Why We Refuse to Support the Daam 2013 Election Campaign (January 2013)

The Israeli elections coming up on the 22nd of January are causing very little excitement in Israel itself. The victory of the right is a foregone conclusion, and center-left Zionism remains weak and divided. One popular pass-time for left Zionists has become to produce sheets of complicated calculations and faulty logic intended to prove that the left can win the elections (Yossi Gurevitz is one example) – however, outside such middle class circles, few entertain such illusions.

However, for people who want to change society, there is much more to elections than what the governing coalition would like after they are done. Understandably, socialists and supporters of the Palestinians want to use the elections to advance their cause or at least use it as a platform for their ideas. For this reason, many on the left in Israel are calling for a vote to various left-wing organizations outside the spectrum of mainstream Zionism. The most popular parties among such leftists in these elections are Hadash, the Communist Party front, Balad, the liberal-nationalist Palestinian party, and Daam, an ostensibly socialist workers’ party.

The ISL originally took the position that revolutionaries in occupied Palestine must boycott elections to the Knesset, seeing as these elections ignore the majority of the people living in this land – the 1967 Palestinians – and are recognized as a sham by most Palestinians. In recent months, after discussing the question again, we have decided that these are not strong enough arguments in favor of a principled boycott. The tactic of exposing reformist and nationalist leaders by putting them to the test of office is too important to rule out in principle. However, since no working class or Palestinian mass movement for the election of any particular party exists, we believe that there is no party that revolutionaries should vote for in the current elections.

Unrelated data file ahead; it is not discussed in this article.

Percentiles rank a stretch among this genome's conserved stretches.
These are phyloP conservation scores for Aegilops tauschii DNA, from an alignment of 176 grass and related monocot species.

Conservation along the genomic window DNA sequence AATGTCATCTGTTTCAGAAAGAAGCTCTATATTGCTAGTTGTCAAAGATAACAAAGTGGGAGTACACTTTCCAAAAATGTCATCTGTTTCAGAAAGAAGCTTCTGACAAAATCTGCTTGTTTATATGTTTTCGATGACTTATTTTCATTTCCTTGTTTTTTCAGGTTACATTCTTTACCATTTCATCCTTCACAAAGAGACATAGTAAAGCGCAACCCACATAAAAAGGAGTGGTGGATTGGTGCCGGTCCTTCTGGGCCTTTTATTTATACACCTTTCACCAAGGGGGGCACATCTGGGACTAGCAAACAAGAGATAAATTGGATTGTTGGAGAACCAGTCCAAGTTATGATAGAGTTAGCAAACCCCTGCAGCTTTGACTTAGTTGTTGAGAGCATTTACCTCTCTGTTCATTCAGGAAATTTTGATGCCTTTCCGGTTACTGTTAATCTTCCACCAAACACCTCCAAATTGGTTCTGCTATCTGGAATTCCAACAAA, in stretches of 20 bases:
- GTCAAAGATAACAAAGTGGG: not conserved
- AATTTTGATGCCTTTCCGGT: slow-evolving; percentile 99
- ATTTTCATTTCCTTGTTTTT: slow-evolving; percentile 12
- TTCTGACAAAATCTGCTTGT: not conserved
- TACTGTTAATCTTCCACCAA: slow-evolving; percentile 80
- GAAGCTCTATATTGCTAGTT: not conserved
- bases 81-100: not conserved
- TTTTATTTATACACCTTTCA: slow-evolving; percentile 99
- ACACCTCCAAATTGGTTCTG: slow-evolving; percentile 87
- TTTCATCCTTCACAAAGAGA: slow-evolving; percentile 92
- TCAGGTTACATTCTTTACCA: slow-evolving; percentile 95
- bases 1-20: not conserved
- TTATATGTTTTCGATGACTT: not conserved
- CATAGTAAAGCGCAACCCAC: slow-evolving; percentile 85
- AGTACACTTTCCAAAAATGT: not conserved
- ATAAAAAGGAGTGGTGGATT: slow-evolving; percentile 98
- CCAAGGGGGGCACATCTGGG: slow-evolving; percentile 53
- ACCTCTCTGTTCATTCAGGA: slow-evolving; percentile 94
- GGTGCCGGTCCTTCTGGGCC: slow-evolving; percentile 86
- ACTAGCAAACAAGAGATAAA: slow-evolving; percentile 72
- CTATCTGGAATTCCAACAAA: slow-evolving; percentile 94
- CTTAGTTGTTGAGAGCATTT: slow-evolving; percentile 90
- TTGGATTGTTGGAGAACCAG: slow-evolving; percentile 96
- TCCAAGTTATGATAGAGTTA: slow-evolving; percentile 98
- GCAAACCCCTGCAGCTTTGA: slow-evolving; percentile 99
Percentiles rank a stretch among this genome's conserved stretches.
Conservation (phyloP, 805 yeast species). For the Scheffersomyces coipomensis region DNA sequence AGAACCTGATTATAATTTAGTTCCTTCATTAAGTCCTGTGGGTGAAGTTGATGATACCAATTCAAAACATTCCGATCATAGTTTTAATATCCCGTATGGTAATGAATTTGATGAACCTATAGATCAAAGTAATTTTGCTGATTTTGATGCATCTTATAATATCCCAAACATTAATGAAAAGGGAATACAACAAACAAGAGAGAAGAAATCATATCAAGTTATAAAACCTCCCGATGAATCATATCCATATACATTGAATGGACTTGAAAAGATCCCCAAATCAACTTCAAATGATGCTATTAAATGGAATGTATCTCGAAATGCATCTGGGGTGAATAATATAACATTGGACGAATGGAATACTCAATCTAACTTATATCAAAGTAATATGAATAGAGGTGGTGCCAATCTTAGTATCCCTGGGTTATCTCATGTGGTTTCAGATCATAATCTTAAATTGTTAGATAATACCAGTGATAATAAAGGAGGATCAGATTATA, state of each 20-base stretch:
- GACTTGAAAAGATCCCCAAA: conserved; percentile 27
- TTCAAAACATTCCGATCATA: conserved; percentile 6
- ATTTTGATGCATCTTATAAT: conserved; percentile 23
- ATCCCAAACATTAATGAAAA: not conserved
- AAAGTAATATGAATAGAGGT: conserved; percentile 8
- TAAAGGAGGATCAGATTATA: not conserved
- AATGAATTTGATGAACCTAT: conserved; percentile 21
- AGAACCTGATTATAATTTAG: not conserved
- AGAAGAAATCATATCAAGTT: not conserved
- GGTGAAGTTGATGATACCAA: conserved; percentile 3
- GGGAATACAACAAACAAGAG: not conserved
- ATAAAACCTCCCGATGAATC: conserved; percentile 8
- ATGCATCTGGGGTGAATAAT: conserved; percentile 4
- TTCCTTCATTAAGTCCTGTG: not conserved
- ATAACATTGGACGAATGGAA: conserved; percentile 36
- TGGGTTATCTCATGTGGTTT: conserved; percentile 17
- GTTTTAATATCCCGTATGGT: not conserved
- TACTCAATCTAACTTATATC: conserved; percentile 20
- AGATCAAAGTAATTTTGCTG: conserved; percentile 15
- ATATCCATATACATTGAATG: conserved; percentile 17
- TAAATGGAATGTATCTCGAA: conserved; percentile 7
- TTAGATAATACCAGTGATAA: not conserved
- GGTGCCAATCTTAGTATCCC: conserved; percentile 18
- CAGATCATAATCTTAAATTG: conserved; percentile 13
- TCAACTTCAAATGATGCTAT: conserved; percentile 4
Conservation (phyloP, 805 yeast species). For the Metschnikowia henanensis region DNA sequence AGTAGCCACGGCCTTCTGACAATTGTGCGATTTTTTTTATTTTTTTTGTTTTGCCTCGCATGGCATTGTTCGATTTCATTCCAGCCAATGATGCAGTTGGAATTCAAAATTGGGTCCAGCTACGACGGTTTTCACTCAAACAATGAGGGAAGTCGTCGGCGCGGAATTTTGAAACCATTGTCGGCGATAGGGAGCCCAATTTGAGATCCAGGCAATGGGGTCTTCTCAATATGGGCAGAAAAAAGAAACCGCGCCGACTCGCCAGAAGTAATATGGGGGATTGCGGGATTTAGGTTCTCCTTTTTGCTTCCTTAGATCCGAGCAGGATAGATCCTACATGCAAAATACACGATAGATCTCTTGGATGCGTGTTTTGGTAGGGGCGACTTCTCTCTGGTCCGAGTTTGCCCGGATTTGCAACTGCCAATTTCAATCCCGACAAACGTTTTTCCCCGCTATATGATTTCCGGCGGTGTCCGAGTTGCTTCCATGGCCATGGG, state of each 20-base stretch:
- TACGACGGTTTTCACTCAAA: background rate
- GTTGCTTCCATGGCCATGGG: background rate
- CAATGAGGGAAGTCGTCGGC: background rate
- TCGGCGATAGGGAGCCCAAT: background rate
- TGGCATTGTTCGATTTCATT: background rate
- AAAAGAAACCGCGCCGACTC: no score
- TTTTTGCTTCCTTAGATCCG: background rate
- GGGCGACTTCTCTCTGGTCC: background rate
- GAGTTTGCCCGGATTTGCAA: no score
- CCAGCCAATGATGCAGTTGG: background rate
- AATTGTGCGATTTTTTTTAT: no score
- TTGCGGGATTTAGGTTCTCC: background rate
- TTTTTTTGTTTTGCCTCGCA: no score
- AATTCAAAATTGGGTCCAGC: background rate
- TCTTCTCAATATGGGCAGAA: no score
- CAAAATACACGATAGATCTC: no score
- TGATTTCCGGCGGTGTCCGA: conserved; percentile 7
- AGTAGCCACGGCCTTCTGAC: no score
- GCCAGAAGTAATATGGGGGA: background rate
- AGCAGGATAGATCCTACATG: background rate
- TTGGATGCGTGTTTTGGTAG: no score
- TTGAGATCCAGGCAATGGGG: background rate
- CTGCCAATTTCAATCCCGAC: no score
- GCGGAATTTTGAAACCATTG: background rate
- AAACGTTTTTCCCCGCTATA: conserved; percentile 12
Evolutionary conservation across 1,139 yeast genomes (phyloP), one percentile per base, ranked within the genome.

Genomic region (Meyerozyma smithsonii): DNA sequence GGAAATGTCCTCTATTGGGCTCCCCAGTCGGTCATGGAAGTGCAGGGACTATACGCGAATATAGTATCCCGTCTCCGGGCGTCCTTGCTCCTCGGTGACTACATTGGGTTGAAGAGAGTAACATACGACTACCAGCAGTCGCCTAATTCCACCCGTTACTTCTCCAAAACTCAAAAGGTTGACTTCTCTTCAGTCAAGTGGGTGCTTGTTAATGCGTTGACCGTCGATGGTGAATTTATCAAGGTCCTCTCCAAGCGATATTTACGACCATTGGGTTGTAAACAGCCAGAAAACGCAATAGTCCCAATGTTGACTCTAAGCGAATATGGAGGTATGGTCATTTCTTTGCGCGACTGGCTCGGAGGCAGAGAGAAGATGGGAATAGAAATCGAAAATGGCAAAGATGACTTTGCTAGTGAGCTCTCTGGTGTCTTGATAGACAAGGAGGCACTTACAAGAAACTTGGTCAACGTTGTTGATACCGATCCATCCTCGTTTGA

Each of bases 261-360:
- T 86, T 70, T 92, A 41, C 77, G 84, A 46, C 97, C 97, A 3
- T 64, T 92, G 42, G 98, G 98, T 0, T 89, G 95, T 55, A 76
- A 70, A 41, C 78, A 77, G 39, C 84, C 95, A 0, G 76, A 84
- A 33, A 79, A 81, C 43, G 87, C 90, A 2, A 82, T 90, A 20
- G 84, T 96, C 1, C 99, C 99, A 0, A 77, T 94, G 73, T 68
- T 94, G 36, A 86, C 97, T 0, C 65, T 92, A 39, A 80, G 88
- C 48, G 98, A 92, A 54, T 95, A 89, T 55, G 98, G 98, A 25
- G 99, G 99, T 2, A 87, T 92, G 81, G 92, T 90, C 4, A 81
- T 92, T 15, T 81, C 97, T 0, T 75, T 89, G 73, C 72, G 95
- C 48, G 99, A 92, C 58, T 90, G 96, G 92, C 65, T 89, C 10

We have written about Hadash and the Communist Party many times in the past (see here for a historical review; additional criticisms here, here and here). In short, for all its pro-Palestinian rhetoric, it is a Zionist party, which supports the two-state solution, prides itself on being a “patriotic Israeli party”, and has signaled its willingness to sell out the right of return. It is not by accident that it identifies so strongly with unelected PA “President” Mahmoud Abbas. Balad, while far more courageous and radical in this respect, remains ambiguous about changing its former two-state position, and does not take a clear class line on the nature of the future Palestinian state.

Daam claims to be an alternative to the left Zionist as well as to the Arab parties in Israel, by uniting Jewish and Arab workers (Daam seems to categorically refuse to refer to Arabs in Israel as Palestinians – more on this below) on the basis of a socialist program rather than nationalism. It claims to also be an alternative to Hadash, which it criticizes for its alleged support to the Assad regime (in fact, Hadash’s position on the Assad regime is more complicated, raising a suspicion that Daam is taking a cheap shot here), capitulations to the Histadrut leadership, and capitulations to nationalism.

Sounds good, and many Israeli leftists who have despaired from parties like Meretz and Hadash are enthusiastic about Daam’s election campaign. However, as much as we understand this enthusiasm, we would not be doing our job if we did not tell Daam’s supporters who they are really voting for. Our criticism of Daam isn’t a sign of sectarianism: sectarianism is the act of putting the interests of one’s organization before those of the movement. In the past, we have congratulated Daam activists for their bravery; today, we are forced to condemn them for cowardice.

How Many Daam Activists Does It Take to Change A Light Bulb?